Improvement of Wheat Genetic Resistance to Powdery Mildew Retrospects and Prospects

The Open Agriculture Journal 30 December 2022 REVIEW ARTICLE DOI: 10.2174/18743315-v16-e221026-2022-HT14-3623-1


Powdery mildew is one of the most noticeable and harmful wheat diseases in countries with temperate climates and sufficient rainfall. The most efficient, economical, and environmentally friendly means to control powdery mildew is the growing of genetically resistant wheat cultivars. The genetic resistance of wheat is quickly overcome due to the evolution of the avirulence genes of the pathogen. The problem of enriching the genetic pool of wheat with new effective resistance genes is relevant. The objective of the work is to show that the basis of the organization of the genetic protection of wheat from powdery mildew cannot be related to the simple expansion of the wheat genetic pool due to new resistance genes. The gene transfer should be preceded by the study of the molecular nature of the resistance gene products. The work presented information about resistance types in wheat against powdery mildew and the molecular nature of Pm genes’ products. They are NLR-immune receptors, tandem kinase proteins, receptor-like kinases, transporters, plant-specific proteins, and mitogen activated kinases. NLR, in interaction with the pathogen effectors, confers highly specific resistance; all the rest provide resistance of a wide spectrum. Characteristics of pathogen gene products are provided, and a model of interaction between Pm and AvrPm gene products is described. A certain number of Pm genes are present in the current genetic pool of common wheat. The effectiveness of some of the most common genes has already been overcome by the pathogen. This necessitates the renewal of resistance genes in wheat. Prospects for the improvement of wheat genetic resistance to powdery mildew are provided. The prospective direction of research for providing effective long-term wheat genetic resistance to the biotrophic pathogen Blumeria is molecular genetic studies of wheat plants and pathogen races. A clear understanding of the molecular nature of the plant protein conferring resistance and its role in the development of the molecular pattern of plant protection against the pathogen is necessary to assess the prospects of any resistance gene for transfer to the genetic pool of wheat in relation to its ability to confer effective and long-lasting powdery mildew resistance.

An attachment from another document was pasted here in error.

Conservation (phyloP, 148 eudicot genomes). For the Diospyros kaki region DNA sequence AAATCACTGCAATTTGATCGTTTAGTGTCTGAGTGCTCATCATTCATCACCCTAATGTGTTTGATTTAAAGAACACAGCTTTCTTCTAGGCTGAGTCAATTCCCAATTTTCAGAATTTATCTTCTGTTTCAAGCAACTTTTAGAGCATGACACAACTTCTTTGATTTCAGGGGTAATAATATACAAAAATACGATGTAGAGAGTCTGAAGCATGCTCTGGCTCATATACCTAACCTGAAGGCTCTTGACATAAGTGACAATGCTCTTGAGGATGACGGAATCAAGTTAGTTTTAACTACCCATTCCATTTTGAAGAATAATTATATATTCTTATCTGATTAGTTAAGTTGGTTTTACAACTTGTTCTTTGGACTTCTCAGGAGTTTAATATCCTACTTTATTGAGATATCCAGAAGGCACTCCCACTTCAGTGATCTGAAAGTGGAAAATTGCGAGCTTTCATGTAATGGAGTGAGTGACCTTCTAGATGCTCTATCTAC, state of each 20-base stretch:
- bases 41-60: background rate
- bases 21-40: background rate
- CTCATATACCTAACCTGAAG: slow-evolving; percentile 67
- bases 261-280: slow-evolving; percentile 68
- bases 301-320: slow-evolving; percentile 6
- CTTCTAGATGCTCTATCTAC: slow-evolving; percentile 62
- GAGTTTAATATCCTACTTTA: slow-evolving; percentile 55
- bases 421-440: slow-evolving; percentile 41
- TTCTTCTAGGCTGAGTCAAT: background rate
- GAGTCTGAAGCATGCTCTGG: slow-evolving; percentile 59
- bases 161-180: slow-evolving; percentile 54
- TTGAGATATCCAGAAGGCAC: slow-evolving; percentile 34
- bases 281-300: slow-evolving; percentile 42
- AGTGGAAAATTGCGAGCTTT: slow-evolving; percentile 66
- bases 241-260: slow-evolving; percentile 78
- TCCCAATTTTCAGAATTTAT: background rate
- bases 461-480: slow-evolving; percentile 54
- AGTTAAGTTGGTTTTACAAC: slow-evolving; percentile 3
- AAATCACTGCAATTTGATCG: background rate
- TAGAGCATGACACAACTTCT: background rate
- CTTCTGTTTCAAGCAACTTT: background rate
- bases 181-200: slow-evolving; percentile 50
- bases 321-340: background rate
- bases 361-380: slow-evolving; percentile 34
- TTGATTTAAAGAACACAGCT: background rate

Keywords: Powdery mildew wheat, Diseases, Wheat cultivars, Wheat chromosomes, Horizontal resistance, Vertical resistance.
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